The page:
Kids enjoy the show, then, while adults appreciate the showmanship. Thanks to video games, though – confident charmers like Disneyland Adventures and even weird, difficult offerings like Epic Mickey – we can all get a chance to poke around the park and emerge with something to remember.

Check out the full article on Eurogamer: A Tale of Two Mickeys

Kinect Disneyland Adventures: First Review, 8.2

A good first review of my second game, Kinect Disneyland Adventures. NZGamer gave it an 8.2:

Kinect Disneyland Adventures is a worthy purchase. I ploughed into it expecting a managerie of gimmickry, Disney propaganda, and little actual gameplay. What I got however was a highly entertaining, well-polished hive of interactive entertainment. It beautifully encapsulates the essence of the beloved theme park and – considering New Zealand’s geographical isolation – could well be the closest a lot of Kiwi kids ever get to Mickey and his pals.

The game presents users with a virtual Disneyland, placing their Xbox Live avatars in the middle of a bustling theme park to explore. The in-game environment has been designed to mimic the real life location and those lucky enough to have been to the tourist trap in Anaheim, California will know their way around from the get-go.

Navigating the park is made fairly intuitive thanks to the Kinect technology. With your feet firmly planted in the comfort of your own living room, you can look around by twisting your body, or turning your shoulders in the direction you want to look in. Players then move forwards by pointing straight ahead, mimicking little kids going ‘mommy, I want to go to there!’ and thrusting their finger ahead. It takes some getting used to, but after some practice players of all types will be charging around Disneyland looking for things to do.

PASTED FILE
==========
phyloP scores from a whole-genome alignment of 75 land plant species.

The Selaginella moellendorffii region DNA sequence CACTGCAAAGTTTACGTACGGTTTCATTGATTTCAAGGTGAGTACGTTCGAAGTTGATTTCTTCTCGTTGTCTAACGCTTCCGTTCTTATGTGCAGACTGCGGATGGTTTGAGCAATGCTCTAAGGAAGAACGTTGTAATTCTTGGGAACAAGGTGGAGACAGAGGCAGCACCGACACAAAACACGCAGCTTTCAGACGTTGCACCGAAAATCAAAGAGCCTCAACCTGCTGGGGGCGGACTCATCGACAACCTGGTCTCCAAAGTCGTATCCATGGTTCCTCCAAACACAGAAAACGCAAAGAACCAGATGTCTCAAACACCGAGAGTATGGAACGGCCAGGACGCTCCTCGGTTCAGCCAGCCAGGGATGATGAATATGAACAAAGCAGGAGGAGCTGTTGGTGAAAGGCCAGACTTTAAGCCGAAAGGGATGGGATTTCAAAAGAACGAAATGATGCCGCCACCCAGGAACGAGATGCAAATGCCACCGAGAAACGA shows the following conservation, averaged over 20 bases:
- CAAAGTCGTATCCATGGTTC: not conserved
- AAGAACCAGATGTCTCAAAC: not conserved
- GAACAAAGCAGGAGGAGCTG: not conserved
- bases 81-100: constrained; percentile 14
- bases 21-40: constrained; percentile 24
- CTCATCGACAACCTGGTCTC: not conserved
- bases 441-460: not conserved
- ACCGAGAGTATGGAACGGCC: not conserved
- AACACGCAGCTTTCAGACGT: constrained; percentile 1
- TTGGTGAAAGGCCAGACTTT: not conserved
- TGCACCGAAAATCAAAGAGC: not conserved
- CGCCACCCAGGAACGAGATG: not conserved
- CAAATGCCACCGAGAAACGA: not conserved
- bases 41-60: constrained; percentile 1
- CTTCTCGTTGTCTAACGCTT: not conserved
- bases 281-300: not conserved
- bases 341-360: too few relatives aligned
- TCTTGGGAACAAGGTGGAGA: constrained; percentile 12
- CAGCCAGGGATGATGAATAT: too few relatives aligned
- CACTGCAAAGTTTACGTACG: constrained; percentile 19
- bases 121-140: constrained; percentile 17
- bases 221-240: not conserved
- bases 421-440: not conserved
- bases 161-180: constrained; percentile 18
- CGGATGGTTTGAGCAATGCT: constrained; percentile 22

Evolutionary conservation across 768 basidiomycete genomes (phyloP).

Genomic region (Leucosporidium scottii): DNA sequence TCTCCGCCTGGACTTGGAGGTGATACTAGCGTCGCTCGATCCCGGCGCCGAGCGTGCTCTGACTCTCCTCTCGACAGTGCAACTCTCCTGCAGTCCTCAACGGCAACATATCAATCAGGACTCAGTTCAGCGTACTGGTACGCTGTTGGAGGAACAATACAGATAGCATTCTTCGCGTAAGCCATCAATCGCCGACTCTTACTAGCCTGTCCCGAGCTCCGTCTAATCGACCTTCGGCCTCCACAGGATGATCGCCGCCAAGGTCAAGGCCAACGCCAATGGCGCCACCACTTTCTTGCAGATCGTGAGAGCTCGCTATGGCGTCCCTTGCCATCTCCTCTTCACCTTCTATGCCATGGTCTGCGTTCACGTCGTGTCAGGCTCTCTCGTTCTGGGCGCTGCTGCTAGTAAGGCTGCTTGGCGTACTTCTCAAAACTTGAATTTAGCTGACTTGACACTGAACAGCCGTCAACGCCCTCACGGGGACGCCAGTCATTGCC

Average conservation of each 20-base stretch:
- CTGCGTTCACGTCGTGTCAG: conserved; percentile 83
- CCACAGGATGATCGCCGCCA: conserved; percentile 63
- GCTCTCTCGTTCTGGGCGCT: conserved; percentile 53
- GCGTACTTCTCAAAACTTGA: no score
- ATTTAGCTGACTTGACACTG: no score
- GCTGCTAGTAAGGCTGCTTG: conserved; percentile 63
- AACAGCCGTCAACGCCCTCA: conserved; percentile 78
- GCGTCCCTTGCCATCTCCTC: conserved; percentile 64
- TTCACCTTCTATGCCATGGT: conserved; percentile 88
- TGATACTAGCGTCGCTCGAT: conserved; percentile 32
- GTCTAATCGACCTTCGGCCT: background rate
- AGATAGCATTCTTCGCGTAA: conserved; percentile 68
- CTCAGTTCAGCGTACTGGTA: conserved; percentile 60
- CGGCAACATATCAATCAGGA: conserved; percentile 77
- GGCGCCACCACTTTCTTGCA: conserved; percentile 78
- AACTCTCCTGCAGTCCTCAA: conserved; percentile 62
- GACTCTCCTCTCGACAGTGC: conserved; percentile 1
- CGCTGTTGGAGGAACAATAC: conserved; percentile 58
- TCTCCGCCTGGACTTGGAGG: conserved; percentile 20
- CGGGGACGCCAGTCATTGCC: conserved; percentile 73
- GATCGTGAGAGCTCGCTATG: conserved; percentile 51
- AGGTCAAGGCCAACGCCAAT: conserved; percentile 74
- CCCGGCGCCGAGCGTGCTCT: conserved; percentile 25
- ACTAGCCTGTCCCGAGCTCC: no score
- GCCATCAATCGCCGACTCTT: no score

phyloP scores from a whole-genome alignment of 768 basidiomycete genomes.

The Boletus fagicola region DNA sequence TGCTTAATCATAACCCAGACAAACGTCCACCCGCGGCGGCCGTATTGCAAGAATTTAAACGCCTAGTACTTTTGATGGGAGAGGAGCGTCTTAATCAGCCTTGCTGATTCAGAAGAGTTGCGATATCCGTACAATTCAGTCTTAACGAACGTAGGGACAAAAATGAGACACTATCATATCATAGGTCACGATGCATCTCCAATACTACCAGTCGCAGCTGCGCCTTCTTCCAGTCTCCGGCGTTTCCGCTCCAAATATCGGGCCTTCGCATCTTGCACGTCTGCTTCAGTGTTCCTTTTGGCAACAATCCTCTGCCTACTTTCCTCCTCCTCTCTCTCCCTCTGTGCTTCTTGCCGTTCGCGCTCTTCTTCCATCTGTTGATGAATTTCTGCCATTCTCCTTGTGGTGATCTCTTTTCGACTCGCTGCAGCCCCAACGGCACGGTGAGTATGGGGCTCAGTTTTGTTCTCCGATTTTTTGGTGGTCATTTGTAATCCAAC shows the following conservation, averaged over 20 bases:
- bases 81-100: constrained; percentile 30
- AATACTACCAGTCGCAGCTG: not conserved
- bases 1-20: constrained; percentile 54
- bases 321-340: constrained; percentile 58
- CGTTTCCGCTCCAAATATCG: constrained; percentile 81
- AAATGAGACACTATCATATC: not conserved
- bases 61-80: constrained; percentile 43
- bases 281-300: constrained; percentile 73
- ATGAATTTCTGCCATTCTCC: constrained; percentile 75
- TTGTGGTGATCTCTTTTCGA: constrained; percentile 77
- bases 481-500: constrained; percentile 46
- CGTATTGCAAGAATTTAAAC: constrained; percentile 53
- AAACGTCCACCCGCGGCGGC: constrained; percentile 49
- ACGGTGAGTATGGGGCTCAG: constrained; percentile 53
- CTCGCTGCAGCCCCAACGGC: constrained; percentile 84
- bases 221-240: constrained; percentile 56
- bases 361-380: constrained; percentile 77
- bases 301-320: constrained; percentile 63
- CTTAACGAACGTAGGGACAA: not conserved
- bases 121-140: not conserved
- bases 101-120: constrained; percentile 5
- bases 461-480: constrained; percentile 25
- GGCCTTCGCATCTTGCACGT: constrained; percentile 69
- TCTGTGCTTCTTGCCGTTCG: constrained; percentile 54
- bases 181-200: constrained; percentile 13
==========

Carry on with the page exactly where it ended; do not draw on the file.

But the main attractions in Disneyland are obviously the rides. This game includes over twenty different mini-games, all themed around a famous ride or set from the actual Disneyland parks. They include Peter Pan, Pirates of the Caribbean, Big Thunder Mountain, Jungle Cruise, Alice in Wonderland, Tomorrowland, Haunted Mansion, the Matterhorn, and more. It’s here that Kinect Disneyland Adventures can be classified as a video game, rather than just an interactive walk-through. Each of these rides offers varied, fun gameplay that holds its own against other Kinect titles admirably.

Quite often these rides are broken down into chapters, or mini-games within the same theme. For example Peter Pan starts off with a virtual flying mini-game, where users spread their arms out and soar through the night skies, following Tinkerbell on their way to Neverland. Not long after that they’ll be duelling with Captain Hook himself, waving their arm around as if welding a sword on the deck of the Jolly Roger. Although it’s not the same experience as the actual ride in Disneyland, the chapters combined tell the story of the animated film and feel like a cinematic experience with plenty of interactivity along the way.